0 Replies
 
plainoldme
 
  2  
Reply Mon 26 Jul, 2010 09:32 am
@boomerang,
I have poor eyesight and find reading articles on line less than user friendly. I also feel confined to sitting in front the computer rather than moving about with a book or magazine to read while cooking or waiting for an appliance to cycle through.

Some of my students actually like working out their ideas in long hand before sitting down at the computer. Some site the flickering screen as painful to watch for too long while others just feel they can think better with a pen in hand, writing. This includes the "college aged" as well as the non-traditional students.
0 Replies
 
Joe Nation
 
  3  
Reply Mon 26 Jul, 2010 09:51 am
If by "technological literacy" you mean the ability to research data in order to answer a question (What are the four most likely causes of colon cancer?) or to describe a moment in history (What conditions led to the British Empire's ceding it's power in India?) or to provide the next line after
10 DEF FND(X)=X^2
20 A=0
30.......
then I say spend whatever it takes.

What we 'manufacture' in this modern world (especially the USA) is information. The ability to find and mine data to provide that information is going to increasingly critical to our economy.

Joe(If the kids in Peshawar already know this, don't you think our kids should know how as well?)Nation
cicerone imposter
 
  2  
Reply Mon 26 Jul, 2010 11:29 am
My personal experience with computers during my working years have progressed from novice to novice, but it increased my productivity a thousand-fold. I worked as an accountant, and the computer was just beginning to take hold in our field, and I was able to transform some companies accounting system from manual to computerized which increased productivity for everybody.

I also designed my own macro-bookkeeping system for my consulting business, and was able to earn good money at least amount of effort to produce financial statements for the companies I worked for.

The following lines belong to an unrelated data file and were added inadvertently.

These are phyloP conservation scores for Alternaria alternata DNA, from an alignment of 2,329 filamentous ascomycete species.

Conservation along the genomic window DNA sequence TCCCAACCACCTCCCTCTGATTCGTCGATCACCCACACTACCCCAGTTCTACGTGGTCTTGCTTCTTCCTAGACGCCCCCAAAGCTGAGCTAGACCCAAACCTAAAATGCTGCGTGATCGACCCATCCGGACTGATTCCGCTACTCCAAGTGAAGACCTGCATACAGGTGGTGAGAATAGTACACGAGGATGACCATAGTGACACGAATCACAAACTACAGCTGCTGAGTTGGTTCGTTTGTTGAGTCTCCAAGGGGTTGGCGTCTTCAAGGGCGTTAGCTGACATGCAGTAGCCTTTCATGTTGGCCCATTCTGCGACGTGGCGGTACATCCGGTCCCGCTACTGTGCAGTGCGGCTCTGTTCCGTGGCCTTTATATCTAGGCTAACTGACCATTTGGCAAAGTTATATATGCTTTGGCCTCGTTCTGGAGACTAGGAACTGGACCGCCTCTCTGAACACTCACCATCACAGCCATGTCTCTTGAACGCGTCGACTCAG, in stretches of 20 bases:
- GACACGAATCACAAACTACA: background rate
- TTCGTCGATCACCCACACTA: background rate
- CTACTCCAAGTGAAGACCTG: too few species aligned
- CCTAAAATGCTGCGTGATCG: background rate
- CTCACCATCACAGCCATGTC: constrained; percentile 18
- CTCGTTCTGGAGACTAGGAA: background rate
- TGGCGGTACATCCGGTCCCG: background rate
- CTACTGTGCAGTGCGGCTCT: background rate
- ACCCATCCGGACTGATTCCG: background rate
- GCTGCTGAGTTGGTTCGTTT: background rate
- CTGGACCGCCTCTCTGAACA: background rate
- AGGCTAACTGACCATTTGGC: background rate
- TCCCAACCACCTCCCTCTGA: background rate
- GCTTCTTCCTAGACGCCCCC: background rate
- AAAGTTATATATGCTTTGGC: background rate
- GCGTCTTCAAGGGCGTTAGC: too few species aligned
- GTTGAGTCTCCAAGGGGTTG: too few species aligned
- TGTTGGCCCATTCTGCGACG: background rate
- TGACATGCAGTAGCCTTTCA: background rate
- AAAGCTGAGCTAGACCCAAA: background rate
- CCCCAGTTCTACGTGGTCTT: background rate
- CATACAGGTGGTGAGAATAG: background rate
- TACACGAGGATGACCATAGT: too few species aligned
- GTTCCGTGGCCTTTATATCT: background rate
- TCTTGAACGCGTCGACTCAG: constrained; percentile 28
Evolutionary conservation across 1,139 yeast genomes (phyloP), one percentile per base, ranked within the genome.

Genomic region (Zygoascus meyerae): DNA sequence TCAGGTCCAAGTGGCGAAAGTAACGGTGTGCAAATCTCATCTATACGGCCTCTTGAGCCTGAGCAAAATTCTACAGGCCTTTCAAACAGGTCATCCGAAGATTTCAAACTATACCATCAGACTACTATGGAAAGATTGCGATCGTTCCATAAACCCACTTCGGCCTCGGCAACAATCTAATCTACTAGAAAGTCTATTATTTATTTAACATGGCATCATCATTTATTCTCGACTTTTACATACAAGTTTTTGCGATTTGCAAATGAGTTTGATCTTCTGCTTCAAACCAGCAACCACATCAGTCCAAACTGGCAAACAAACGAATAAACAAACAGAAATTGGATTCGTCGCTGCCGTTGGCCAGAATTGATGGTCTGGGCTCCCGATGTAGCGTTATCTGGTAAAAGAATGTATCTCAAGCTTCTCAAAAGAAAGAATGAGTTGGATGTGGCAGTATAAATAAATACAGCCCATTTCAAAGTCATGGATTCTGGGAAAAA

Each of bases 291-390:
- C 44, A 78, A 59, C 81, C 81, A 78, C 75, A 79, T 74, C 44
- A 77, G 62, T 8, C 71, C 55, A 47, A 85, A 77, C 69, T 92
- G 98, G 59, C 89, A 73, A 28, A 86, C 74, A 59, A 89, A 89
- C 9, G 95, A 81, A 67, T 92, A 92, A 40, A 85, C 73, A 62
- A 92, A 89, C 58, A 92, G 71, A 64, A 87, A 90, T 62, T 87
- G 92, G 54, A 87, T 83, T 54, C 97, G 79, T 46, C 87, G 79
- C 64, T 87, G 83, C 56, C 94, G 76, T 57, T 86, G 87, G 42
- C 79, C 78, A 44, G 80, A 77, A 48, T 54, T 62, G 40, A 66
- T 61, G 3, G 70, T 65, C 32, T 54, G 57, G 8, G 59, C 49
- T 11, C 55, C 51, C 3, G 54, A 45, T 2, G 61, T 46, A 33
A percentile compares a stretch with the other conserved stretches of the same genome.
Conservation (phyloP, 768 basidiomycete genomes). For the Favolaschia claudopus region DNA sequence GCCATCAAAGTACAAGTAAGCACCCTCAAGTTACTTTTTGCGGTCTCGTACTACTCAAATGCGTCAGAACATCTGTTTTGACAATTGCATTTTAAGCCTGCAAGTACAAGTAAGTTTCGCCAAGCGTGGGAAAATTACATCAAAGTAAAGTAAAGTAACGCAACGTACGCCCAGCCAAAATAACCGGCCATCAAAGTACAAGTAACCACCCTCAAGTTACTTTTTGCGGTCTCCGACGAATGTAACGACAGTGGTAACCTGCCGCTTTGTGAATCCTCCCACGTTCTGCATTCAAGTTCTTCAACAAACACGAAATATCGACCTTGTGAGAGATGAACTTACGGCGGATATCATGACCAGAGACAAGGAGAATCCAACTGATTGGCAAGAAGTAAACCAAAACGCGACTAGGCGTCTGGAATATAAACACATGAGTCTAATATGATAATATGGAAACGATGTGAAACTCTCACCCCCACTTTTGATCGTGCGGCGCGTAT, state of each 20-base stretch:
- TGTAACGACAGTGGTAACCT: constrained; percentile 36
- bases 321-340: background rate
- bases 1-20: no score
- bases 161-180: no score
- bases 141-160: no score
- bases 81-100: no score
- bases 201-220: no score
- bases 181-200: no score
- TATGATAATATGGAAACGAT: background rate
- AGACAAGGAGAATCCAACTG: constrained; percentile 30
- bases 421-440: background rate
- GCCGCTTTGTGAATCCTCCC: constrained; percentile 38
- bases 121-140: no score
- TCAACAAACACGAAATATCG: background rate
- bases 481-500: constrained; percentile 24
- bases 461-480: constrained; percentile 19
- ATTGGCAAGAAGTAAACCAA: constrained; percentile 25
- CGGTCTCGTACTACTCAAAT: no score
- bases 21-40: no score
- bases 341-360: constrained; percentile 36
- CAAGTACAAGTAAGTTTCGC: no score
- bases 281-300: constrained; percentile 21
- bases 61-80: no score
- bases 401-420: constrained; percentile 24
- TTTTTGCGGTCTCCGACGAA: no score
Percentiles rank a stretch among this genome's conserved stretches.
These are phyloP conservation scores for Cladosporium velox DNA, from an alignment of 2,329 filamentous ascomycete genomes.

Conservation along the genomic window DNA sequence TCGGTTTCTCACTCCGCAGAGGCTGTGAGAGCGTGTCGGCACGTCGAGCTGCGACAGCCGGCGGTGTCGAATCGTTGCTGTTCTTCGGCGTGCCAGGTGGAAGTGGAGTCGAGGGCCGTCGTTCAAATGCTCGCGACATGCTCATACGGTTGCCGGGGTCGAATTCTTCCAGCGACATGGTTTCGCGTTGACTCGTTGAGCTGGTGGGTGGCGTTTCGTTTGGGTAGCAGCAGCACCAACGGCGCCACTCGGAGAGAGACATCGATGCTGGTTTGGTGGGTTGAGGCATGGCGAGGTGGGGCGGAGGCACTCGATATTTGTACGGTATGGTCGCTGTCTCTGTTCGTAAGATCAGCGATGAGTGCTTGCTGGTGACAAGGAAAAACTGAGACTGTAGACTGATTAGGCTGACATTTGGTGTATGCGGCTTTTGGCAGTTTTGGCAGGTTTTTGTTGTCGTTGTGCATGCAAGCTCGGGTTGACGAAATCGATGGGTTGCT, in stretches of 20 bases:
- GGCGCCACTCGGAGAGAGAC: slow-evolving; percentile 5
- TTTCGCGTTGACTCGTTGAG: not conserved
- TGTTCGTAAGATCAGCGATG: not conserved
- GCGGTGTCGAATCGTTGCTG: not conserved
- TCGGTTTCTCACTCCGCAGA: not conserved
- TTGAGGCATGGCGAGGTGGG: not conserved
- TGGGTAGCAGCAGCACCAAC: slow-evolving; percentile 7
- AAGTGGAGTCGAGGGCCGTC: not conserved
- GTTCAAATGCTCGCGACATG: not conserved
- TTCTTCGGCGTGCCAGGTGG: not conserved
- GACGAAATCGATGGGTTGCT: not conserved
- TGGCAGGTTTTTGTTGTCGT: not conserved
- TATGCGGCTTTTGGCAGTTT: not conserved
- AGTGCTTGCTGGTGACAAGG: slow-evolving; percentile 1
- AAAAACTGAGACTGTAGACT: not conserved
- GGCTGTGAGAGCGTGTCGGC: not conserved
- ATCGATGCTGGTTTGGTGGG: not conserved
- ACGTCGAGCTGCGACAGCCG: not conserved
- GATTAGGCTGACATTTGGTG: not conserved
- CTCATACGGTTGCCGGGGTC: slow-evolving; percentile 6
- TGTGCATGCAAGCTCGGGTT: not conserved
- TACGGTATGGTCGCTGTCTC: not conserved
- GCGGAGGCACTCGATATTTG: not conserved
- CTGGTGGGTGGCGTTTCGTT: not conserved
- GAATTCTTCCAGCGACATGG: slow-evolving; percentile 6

Finally, I purchased our first computer when my best friend who started programming computers back in the late fifties suggested I buy the Apple II at $1,000.

Our kids picked up on it very quickly, and learned how to program computers early which helped them in their education.

I now own two desktops and about four laptops; I find computer's tech improvements fascinating and rewarding. Where would we be without Photoshop, able2know, or Facebook?

roger
 
  1  
Reply Mon 26 Jul, 2010 11:57 am
@cicerone imposter,
Late fifties?
0 Replies
 
Eva
 
  3  
Reply Mon 26 Jul, 2010 03:01 pm
I teach at (and SonofEva attends) a small, independent private school where all highschool students are required to purchase Tablet PCs. The highschool building was the first fully wired educational building in the state. We have a college prep curriculum.

The students use their computers in almost all of their classes (exceptions being Art, Drama and the like.) Some classes use traditional textbooks, others use online textbooks. History classes are able to use original sources (instead of revisionist textbooks) through the Library of Congress site. In my Newspaper classes, the students reference mainstream newspapers online and produce our publications via desktop publishing.

Teachers give assignments via e-mail, and the students return their assignments by e-mailing them back to the instructor. Tablet PCs have a write-on screen, so they can even take tests (and teachers can grade them) by using a stylus. The screens swivel, so everyone in the classroom can easily see what is on one particular computer when it is needed.

Gradebooks are all kept online, as well as daily homework lists and lesson plans. Parents can access this information 24/7 as can the students and staff. This is a HUGE help for parents.

During winter snowstorms, we don't have to close school for Snow Days. We declare "Cyber Days" instead. Kids stay home and teachers send out all classroom instructional materials and assignments by 10 a.m. and are available all day by e-mail until 3:30 p.m. when assignments are due. (Teachers can do this from home if they are unable to get to the campus.) It's not as good as classroom instruction, but it's a whole lot better than cancelling school.

Our students have found that their Tablet PCs will just barely last through the four years of highschool. We have two IT people on staff to assist with tech support, but students help each other solve most of their problems.

All college students use computers, but many of them spend their first year or two going through a steep learning curve learning how to manage their own laptops. By the time our students get to college, they are already used to this. It's a big advantage, and well worth the expense to parents.
dlowan
 
  2  
Reply Mon 26 Jul, 2010 04:38 pm
@Eva,
Whoa...that's all very cool (except for the kids not getting a holiday on snow days.)

I especially love the access to direct sources for history!
boomerang
 
  2  
Reply Mon 26 Jul, 2010 06:07 pm
@Joe Nation,
From what I've discerned, what they mean by "technological literacy" is taking online tests.

I guess that will help them with online dating and "find out which dead novelist you are" thingys.
boomerang
 
  1  
Reply Mon 26 Jul, 2010 06:09 pm
@cicerone imposter,
Wow! You got an early start!